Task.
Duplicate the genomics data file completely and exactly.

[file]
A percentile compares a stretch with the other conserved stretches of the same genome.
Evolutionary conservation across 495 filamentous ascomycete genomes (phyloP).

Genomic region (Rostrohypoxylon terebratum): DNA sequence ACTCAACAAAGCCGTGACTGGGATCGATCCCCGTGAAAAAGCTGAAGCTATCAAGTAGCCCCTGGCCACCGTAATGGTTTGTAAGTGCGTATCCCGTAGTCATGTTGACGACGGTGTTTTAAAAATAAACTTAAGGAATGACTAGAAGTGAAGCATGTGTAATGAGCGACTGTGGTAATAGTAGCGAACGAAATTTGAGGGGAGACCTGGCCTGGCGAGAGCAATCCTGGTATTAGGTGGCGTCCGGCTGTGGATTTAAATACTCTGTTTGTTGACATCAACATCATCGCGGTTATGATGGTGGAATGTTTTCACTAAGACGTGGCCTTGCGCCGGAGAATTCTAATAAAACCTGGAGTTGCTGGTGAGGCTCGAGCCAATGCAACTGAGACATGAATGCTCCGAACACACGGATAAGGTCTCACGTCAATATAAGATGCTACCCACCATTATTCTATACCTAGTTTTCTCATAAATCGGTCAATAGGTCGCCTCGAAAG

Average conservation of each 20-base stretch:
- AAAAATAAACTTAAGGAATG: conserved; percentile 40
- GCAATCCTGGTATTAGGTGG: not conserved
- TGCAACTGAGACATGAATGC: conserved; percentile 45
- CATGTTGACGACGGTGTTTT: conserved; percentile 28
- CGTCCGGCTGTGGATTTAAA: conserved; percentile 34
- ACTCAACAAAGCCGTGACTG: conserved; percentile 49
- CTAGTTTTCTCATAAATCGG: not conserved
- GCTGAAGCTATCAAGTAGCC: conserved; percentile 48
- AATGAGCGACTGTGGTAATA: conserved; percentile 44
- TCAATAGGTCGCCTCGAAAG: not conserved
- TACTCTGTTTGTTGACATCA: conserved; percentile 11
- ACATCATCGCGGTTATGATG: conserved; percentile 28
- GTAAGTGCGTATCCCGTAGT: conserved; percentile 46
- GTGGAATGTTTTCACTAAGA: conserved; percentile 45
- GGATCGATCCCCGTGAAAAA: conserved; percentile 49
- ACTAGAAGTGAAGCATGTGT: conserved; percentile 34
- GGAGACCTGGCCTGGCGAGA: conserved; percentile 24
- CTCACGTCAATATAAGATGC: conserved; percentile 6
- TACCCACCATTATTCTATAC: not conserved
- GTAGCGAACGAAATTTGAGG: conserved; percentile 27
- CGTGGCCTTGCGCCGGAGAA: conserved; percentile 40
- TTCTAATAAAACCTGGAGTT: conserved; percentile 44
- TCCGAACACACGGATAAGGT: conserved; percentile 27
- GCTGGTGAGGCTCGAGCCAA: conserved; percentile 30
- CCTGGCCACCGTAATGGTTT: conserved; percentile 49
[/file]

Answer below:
A percentile compares a stretch with the other conserved stretches of the same genome.
Evolutionary conservation across 495 filamentous ascomycete genomes (phyloP).

Genomic region (Rostrohypoxylon terebratum): DNA sequence ACTCAACAAAGCCGTGACTGGGATCGATCCCCGTGAAAAAGCTGAAGCTATCAAGTAGCCCCTGGCCACCGTAATGGTTTGTAAGTGCGTATCCCGTAGTCATGTTGACGACGGTGTTTTAAAAATAAACTTAAGGAATGACTAGAAGTGAAGCATGTGTAATGAGCGACTGTGGTAATAGTAGCGAACGAAATTTGAGGGGAGACCTGGCCTGGCGAGAGCAATCCTGGTATTAGGTGGCGTCCGGCTGTGGATTTAAATACTCTGTTTGTTGACATCAACATCATCGCGGTTATGATGGTGGAATGTTTTCACTAAGACGTGGCCTTGCGCCGGAGAATTCTAATAAAACCTGGAGTTGCTGGTGAGGCTCGAGCCAATGCAACTGAGACATGAATGCTCCGAACACACGGATAAGGTCTCACGTCAATATAAGATGCTACCCACCATTATTCTATACCTAGTTTTCTCATAAATCGGTCAATAGGTCGCCTCGAAAG

Average conservation of each 20-base stretch:
- AAAAATAAACTTAAGGAATG: conserved; percentile 40
- GCAATCCTGGTATTAGGTGG: not conserved
- TGCAACTGAGACATGAATGC: conserved; percentile 45
- CATGTTGACGACGGTGTTTT: conserved; percentile 28
- CGTCCGGCTGTGGATTTAAA: conserved; percentile 34
- ACTCAACAAAGCCGTGACTG: conserved; percentile 49
- CTAGTTTTCTCATAAATCGG: not conserved
- GCTGAAGCTATCAAGTAGCC: conserved; percentile 48
- AATGAGCGACTGTGGTAATA: conserved; percentile 44
- TCAATAGGTCGCCTCGAAAG: not conserved
- TACTCTGTTTGTTGACATCA: conserved; percentile 11
- ACATCATCGCGGTTATGATG: conserved; percentile 28
- GTAAGTGCGTATCCCGTAGT: conserved; percentile 46
- GTGGAATGTTTTCACTAAGA: conserved; percentile 45
- GGATCGATCCCCGTGAAAAA: conserved; percentile 49
- ACTAGAAGTGAAGCATGTGT: conserved; percentile 34
- GGAGACCTGGCCTGGCGAGA: conserved; percentile 24
- CTCACGTCAATATAAGATGC: conserved; percentile 6
- TACCCACCATTATTCTATAC: not conserved
- GTAGCGAACGAAATTTGAGG: conserved; percentile 27
- CGTGGCCTTGCGCCGGAGAA: conserved; percentile 40
- TTCTAATAAAACCTGGAGTT: conserved; percentile 44
- TCCGAACACACGGATAAGGT: conserved; percentile 27
- GCTGGTGAGGCTCGAGCCAA: conserved; percentile 30
- CCTGGCCACCGTAATGGTTT: conserved; percentile 49